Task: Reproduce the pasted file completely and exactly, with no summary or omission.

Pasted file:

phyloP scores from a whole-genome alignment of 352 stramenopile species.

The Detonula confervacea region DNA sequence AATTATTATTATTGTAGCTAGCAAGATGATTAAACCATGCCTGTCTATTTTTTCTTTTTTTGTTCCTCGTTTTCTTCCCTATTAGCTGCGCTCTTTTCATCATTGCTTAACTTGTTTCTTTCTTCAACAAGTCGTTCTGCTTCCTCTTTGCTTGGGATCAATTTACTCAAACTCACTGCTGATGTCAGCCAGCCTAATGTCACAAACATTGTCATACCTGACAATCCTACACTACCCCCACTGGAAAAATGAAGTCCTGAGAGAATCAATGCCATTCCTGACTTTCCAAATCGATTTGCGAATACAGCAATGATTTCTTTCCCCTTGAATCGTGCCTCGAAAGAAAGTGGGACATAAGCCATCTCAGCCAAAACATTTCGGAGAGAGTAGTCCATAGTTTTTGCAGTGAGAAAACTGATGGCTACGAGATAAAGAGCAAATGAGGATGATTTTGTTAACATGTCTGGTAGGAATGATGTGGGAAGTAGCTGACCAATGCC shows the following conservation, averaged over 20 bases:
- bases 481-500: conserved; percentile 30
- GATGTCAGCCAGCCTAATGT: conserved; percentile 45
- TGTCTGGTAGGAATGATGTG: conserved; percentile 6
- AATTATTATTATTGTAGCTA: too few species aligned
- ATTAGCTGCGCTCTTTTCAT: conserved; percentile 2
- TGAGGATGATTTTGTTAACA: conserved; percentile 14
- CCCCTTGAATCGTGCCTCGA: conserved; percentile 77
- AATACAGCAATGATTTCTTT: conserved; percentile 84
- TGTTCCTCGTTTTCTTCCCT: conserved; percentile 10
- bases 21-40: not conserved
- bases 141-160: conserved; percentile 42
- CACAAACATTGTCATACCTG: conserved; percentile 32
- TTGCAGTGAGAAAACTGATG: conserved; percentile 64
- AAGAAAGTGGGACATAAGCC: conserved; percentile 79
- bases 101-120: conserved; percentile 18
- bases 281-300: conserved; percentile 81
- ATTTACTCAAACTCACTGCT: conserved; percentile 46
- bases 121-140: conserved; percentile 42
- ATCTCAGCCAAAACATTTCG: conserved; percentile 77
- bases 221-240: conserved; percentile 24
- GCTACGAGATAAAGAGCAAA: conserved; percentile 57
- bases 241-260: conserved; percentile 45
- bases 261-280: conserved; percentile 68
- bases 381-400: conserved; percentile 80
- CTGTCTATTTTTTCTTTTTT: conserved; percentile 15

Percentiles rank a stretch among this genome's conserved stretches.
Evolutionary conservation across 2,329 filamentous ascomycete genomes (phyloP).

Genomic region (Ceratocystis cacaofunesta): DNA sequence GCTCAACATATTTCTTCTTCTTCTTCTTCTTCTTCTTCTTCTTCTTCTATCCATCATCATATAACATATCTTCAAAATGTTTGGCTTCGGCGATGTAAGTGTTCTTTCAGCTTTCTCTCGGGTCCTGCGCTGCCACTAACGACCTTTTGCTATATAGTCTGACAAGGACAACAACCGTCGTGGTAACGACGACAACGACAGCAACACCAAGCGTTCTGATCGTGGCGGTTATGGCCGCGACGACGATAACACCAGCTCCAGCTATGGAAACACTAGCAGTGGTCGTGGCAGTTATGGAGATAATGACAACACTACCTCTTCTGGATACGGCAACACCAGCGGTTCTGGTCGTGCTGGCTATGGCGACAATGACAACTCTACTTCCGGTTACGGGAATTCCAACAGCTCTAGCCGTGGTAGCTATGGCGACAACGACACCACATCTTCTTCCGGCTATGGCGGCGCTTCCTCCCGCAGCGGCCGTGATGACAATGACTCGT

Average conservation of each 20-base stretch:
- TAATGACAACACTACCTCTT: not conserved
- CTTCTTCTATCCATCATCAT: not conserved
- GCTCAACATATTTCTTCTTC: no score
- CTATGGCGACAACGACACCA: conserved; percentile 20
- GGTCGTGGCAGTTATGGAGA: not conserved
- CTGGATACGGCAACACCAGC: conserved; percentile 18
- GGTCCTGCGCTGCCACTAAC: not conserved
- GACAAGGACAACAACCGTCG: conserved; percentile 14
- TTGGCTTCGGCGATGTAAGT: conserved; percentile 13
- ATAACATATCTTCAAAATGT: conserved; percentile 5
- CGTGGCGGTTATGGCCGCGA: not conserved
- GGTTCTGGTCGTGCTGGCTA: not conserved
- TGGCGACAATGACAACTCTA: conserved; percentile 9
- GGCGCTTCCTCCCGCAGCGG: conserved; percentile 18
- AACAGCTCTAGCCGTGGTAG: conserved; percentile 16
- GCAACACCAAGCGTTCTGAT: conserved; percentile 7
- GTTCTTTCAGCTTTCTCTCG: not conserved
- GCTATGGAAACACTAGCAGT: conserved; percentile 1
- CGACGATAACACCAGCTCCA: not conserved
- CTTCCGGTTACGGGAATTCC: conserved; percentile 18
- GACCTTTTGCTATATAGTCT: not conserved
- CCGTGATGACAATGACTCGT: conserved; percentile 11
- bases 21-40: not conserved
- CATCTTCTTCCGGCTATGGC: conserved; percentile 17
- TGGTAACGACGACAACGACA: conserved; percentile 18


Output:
phyloP scores from a whole-genome alignment of 352 stramenopile species.

The Detonula confervacea region DNA sequence AATTATTATTATTGTAGCTAGCAAGATGATTAAACCATGCCTGTCTATTTTTTCTTTTTTTGTTCCTCGTTTTCTTCCCTATTAGCTGCGCTCTTTTCATCATTGCTTAACTTGTTTCTTTCTTCAACAAGTCGTTCTGCTTCCTCTTTGCTTGGGATCAATTTACTCAAACTCACTGCTGATGTCAGCCAGCCTAATGTCACAAACATTGTCATACCTGACAATCCTACACTACCCCCACTGGAAAAATGAAGTCCTGAGAGAATCAATGCCATTCCTGACTTTCCAAATCGATTTGCGAATACAGCAATGATTTCTTTCCCCTTGAATCGTGCCTCGAAAGAAAGTGGGACATAAGCCATCTCAGCCAAAACATTTCGGAGAGAGTAGTCCATAGTTTTTGCAGTGAGAAAACTGATGGCTACGAGATAAAGAGCAAATGAGGATGATTTTGTTAACATGTCTGGTAGGAATGATGTGGGAAGTAGCTGACCAATGCC shows the following conservation, averaged over 20 bases:
- bases 481-500: conserved; percentile 30
- GATGTCAGCCAGCCTAATGT: conserved; percentile 45
- TGTCTGGTAGGAATGATGTG: conserved; percentile 6
- AATTATTATTATTGTAGCTA: too few species aligned
- ATTAGCTGCGCTCTTTTCAT: conserved; percentile 2
- TGAGGATGATTTTGTTAACA: conserved; percentile 14
- CCCCTTGAATCGTGCCTCGA: conserved; percentile 77
- AATACAGCAATGATTTCTTT: conserved; percentile 84
- TGTTCCTCGTTTTCTTCCCT: conserved; percentile 10
- bases 21-40: not conserved
- bases 141-160: conserved; percentile 42
- CACAAACATTGTCATACCTG: conserved; percentile 32
- TTGCAGTGAGAAAACTGATG: conserved; percentile 64
- AAGAAAGTGGGACATAAGCC: conserved; percentile 79
- bases 101-120: conserved; percentile 18
- bases 281-300: conserved; percentile 81
- ATTTACTCAAACTCACTGCT: conserved; percentile 46
- bases 121-140: conserved; percentile 42
- ATCTCAGCCAAAACATTTCG: conserved; percentile 77
- bases 221-240: conserved; percentile 24
- GCTACGAGATAAAGAGCAAA: conserved; percentile 57
- bases 241-260: conserved; percentile 45
- bases 261-280: conserved; percentile 68
- bases 381-400: conserved; percentile 80
- CTGTCTATTTTTTCTTTTTT: conserved; percentile 15

Percentiles rank a stretch among this genome's conserved stretches.
Evolutionary conservation across 2,329 filamentous ascomycete genomes (phyloP).

Genomic region (Ceratocystis cacaofunesta): DNA sequence GCTCAACATATTTCTTCTTCTTCTTCTTCTTCTTCTTCTTCTTCTTCTATCCATCATCATATAACATATCTTCAAAATGTTTGGCTTCGGCGATGTAAGTGTTCTTTCAGCTTTCTCTCGGGTCCTGCGCTGCCACTAACGACCTTTTGCTATATAGTCTGACAAGGACAACAACCGTCGTGGTAACGACGACAACGACAGCAACACCAAGCGTTCTGATCGTGGCGGTTATGGCCGCGACGACGATAACACCAGCTCCAGCTATGGAAACACTAGCAGTGGTCGTGGCAGTTATGGAGATAATGACAACACTACCTCTTCTGGATACGGCAACACCAGCGGTTCTGGTCGTGCTGGCTATGGCGACAATGACAACTCTACTTCCGGTTACGGGAATTCCAACAGCTCTAGCCGTGGTAGCTATGGCGACAACGACACCACATCTTCTTCCGGCTATGGCGGCGCTTCCTCCCGCAGCGGCCGTGATGACAATGACTCGT

Average conservation of each 20-base stretch:
- TAATGACAACACTACCTCTT: not conserved
- CTTCTTCTATCCATCATCAT: not conserved
- GCTCAACATATTTCTTCTTC: no score
- CTATGGCGACAACGACACCA: conserved; percentile 20
- GGTCGTGGCAGTTATGGAGA: not conserved
- CTGGATACGGCAACACCAGC: conserved; percentile 18
- GGTCCTGCGCTGCCACTAAC: not conserved
- GACAAGGACAACAACCGTCG: conserved; percentile 14
- TTGGCTTCGGCGATGTAAGT: conserved; percentile 13
- ATAACATATCTTCAAAATGT: conserved; percentile 5
- CGTGGCGGTTATGGCCGCGA: not conserved
- GGTTCTGGTCGTGCTGGCTA: not conserved
- TGGCGACAATGACAACTCTA: conserved; percentile 9
- GGCGCTTCCTCCCGCAGCGG: conserved; percentile 18
- AACAGCTCTAGCCGTGGTAG: conserved; percentile 16
- GCAACACCAAGCGTTCTGAT: conserved; percentile 7
- GTTCTTTCAGCTTTCTCTCG: not conserved
- GCTATGGAAACACTAGCAGT: conserved; percentile 1
- CGACGATAACACCAGCTCCA: not conserved
- CTTCCGGTTACGGGAATTCC: conserved; percentile 18
- GACCTTTTGCTATATAGTCT: not conserved
- CCGTGATGACAATGACTCGT: conserved; percentile 11
- bases 21-40: not conserved
- CATCTTCTTCCGGCTATGGC: conserved; percentile 17
- TGGTAACGACGACAACGACA: conserved; percentile 18